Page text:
Giovanni Antonio PANDOLFI
MEALLI (1629 - after 1679)
Sonate à violino solo opera quarta
Sonata I La Bernabea in e minor [8:09]
Sonata II La Viviana in a minor [6:52]
Sonata III La Monella (Romanesca) in g minor [14:31]
Sonata IV La Biancuccia in d minor [10:09]
Sonata V La Stella in d minor [6:52]
Sonata VI La Vinciolina in d minor [9:40]
Gunar Letzbor (violin)
Ars Antiqua Austria (Jan Krigovsky (violone), Daniel Oman (colascione),
Pierre Pitzl (guitar), Hubert Hoffmann (archlute), Norbert Zeilberger
rec. 14-16 March 2010, castle of Ivanka pri Dunaji, Slovakia. DDD
ARCANA A 360 [56:15]
Comparison: Andrew Manze (Harmonia Mundi)
Giovanni Antonio Pandolfi Mealli is one of those shadowy figures
in music history. His music is much better known than his life.
Until recently next to nothing was known, not even the dates
of his birth and death. But his music has received much attention,
as it belongs to the very best of what was written for the violin
in the 17th century. It is only recently that research by the
music historian Fabrizio Longo has brought to light some facts
which allow us to position Pandolfi Mealli in his time.
Pandolfi Mealli was born in 1629 in Montepulciano in Tuscany.
Not long after his birth the family moved to Venice, where his
stepbrother sang as a castrato in San Marco. In the 1650s Pandolfo
Mealli - the latter name he took from his stepfather - entered
the service of the Princess de' Medici in Innsbruck. He gave
up his job in 1660, and after that we meet him again in 1669.
In that year a publication of instrumental pieces was printed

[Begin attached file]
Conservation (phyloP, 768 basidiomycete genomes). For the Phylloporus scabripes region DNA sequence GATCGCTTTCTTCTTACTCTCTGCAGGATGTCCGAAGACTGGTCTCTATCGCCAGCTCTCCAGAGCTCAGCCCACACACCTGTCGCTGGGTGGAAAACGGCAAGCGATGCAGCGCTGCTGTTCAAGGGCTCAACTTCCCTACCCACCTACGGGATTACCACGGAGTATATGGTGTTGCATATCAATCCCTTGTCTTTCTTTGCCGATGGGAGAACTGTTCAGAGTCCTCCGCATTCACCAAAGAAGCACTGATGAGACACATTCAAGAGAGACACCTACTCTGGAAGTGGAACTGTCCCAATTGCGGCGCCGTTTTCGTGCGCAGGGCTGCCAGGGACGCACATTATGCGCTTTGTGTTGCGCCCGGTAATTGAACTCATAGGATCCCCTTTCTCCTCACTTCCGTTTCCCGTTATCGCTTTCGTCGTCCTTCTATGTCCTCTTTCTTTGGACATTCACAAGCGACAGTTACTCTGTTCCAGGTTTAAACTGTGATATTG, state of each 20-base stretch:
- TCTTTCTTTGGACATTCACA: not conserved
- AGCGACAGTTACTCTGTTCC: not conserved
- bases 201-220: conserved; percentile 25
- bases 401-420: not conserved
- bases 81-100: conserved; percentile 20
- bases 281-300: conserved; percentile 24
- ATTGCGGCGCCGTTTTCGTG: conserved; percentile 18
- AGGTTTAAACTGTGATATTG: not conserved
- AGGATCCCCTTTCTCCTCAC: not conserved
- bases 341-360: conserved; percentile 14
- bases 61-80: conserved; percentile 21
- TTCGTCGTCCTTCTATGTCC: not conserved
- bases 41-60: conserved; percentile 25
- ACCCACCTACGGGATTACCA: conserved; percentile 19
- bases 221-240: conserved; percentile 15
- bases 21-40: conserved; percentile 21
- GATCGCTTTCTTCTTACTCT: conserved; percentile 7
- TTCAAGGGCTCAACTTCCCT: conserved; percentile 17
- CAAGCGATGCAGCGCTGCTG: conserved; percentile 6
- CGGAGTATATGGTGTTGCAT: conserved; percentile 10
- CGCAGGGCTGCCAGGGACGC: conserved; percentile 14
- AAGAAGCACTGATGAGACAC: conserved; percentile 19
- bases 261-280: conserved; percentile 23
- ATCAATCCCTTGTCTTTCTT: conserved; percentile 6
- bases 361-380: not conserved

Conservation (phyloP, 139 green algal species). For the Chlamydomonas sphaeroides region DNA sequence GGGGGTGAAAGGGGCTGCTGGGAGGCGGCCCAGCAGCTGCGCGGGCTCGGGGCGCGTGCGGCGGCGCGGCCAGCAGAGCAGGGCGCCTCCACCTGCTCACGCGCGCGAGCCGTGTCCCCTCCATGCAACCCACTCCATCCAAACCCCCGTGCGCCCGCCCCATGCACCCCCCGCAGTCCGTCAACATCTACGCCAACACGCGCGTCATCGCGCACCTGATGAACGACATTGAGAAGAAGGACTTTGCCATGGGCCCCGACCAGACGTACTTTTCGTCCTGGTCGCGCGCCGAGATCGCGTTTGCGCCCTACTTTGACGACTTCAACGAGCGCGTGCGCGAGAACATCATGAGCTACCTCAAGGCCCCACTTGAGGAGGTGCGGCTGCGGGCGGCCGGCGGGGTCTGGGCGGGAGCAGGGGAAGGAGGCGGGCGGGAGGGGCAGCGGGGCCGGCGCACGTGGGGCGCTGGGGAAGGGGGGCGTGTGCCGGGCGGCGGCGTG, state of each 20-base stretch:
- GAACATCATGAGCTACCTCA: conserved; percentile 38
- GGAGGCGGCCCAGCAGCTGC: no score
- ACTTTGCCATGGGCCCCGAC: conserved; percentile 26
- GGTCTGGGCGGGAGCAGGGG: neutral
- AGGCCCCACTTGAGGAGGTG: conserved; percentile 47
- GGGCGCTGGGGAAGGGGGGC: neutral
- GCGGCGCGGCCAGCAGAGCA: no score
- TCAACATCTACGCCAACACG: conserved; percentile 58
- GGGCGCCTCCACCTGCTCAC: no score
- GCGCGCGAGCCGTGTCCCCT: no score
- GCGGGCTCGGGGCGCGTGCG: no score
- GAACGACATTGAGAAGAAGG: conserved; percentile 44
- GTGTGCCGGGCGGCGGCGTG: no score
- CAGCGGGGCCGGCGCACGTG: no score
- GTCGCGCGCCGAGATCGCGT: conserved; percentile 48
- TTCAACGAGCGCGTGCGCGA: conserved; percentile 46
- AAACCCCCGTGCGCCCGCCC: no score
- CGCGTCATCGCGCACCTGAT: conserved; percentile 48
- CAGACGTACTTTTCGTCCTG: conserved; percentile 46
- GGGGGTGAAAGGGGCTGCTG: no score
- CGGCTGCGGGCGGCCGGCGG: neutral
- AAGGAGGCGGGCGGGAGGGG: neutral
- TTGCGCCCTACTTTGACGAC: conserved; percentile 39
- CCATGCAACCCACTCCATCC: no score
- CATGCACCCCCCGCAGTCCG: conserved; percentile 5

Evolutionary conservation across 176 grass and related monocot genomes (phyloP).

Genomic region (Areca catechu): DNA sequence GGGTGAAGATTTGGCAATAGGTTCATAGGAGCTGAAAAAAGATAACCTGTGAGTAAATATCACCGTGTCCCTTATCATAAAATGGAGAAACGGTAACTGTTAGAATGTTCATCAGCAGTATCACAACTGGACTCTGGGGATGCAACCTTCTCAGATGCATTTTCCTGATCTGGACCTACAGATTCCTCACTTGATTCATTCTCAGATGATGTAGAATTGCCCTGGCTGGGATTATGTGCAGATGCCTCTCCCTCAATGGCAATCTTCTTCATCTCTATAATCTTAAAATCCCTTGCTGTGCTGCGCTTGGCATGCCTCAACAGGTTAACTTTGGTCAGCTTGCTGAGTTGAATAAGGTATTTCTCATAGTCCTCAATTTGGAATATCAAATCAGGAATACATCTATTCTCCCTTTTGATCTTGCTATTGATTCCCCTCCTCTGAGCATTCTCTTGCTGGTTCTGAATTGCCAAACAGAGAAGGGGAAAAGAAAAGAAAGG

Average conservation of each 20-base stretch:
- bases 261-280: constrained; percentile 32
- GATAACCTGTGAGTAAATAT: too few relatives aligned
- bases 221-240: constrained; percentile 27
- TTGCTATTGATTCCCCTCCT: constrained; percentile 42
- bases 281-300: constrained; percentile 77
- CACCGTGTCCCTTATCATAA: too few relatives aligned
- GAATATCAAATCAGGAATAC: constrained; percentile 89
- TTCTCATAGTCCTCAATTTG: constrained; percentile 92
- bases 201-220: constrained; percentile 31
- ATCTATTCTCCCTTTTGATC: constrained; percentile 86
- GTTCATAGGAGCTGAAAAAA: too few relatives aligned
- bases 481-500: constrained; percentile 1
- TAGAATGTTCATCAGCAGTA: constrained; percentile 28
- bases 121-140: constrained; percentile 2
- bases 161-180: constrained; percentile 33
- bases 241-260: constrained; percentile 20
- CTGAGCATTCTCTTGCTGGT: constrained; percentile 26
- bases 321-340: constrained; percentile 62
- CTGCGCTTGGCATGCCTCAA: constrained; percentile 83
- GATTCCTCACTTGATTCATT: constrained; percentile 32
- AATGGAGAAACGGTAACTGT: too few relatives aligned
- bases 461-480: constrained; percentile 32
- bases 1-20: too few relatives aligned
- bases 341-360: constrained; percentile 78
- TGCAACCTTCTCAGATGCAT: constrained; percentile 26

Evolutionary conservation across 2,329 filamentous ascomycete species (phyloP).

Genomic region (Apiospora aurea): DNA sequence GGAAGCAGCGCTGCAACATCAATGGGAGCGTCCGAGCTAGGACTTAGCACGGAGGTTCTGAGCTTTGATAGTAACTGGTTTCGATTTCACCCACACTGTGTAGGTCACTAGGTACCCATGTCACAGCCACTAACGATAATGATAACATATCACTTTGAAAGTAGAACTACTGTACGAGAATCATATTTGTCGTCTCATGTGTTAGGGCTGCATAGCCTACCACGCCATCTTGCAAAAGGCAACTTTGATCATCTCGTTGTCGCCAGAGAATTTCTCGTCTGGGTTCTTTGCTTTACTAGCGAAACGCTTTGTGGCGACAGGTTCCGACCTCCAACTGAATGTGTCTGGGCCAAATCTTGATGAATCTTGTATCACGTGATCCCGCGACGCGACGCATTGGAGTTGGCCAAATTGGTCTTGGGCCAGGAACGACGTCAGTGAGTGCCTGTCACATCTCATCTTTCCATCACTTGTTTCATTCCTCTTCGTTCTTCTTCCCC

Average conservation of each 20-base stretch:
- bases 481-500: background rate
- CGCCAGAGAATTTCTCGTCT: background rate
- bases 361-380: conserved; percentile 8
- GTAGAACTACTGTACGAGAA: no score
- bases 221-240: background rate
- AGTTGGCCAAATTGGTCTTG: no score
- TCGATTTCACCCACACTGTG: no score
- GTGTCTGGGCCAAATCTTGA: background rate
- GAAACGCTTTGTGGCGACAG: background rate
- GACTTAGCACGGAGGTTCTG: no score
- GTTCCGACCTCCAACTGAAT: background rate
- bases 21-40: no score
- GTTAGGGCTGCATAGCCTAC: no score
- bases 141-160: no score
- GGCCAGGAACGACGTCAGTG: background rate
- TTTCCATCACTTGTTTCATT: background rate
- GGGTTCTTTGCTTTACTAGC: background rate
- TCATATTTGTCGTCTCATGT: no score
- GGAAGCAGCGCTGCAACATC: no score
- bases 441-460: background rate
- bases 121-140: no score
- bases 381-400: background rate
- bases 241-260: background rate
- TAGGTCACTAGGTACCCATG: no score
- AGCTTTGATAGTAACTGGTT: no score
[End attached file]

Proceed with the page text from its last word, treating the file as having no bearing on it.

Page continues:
in Rome, and here he is mentioned as violinist in the chapel
of the cathedral of Messina on Sicily. He left Messina after
an incident in which he killed a castrato singer and fled to
Spain. There he started working as a violinist in the Capilla
Real of Madrid. He must have died not long after 1679.
Only three collections of music from his pen are known. The
most famous are the twelve sonatas which were published as his
opp. 3 and 4 respectively, each comprising six sonatas. Nothing
is known about opp. 1 or 2. These could have been lost or -
as Andrew Manze in the liner-notes of his complete recording
suggests - they may never have existed, and the designation
as 'opus 3' and 'opus 4' was a way to show off. The third collection
is the one referred to above, but some musicologists have doubted
whether the composer is identical with Pandolfi Mealli: they
are much more moderate in style and the composer is only referred
to as 'Pandolfi', without the addition of 'Mealli'. It seems,
though, that the research of Fabrizio Longo rather confirms
All sonatas of both collections bear names which mostly refer
to musicians from his time, some of whom were Mealli's colleagues
in Innsbruck. Whether these are intended as a kind of musical
portrait is impossible to say. It could well be that by giving
his sonatas a title which is derived from their names Pandolfi
Mealli wanted to pay respect to his colleagues. The Sonata
I La Bernabea is probably dedicated to Ercole Bernabei,
who worked as an organist in Rome, the city where this opus
was printed. Antonio Maria Viviani is the dedicatee of the Sonata
II La Viviana. He was an organist, singer and composer.
In Innsbruck he acted as organist, chaplain and secretary of